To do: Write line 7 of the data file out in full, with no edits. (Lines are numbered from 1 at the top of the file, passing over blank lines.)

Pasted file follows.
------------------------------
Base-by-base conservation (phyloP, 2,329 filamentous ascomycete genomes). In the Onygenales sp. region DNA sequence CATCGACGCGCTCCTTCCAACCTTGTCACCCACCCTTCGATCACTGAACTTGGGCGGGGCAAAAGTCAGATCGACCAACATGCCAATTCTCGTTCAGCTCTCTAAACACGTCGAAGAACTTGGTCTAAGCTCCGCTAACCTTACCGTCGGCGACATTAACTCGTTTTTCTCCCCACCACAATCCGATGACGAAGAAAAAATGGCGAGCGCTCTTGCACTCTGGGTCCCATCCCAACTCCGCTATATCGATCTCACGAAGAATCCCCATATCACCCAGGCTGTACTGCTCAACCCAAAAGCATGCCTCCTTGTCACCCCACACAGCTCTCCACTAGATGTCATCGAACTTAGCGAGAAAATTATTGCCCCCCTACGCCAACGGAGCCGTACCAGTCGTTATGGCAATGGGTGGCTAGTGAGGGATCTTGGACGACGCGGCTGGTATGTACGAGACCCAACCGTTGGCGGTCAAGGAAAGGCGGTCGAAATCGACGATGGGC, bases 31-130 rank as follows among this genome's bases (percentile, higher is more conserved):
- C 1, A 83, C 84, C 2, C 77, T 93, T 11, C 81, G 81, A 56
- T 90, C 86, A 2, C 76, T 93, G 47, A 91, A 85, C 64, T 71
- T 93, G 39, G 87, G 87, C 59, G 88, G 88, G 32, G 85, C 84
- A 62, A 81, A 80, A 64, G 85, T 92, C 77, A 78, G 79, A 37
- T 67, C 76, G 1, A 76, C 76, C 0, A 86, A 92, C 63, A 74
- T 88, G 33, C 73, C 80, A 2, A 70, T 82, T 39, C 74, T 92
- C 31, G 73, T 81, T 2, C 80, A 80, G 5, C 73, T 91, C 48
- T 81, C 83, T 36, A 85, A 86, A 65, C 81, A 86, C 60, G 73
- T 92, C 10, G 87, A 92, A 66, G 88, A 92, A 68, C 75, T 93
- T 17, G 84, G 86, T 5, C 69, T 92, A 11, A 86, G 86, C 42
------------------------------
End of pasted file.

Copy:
- T 88, G 33, C 73, C 80, A 2, A 70, T 82, T 39, C 74, T 92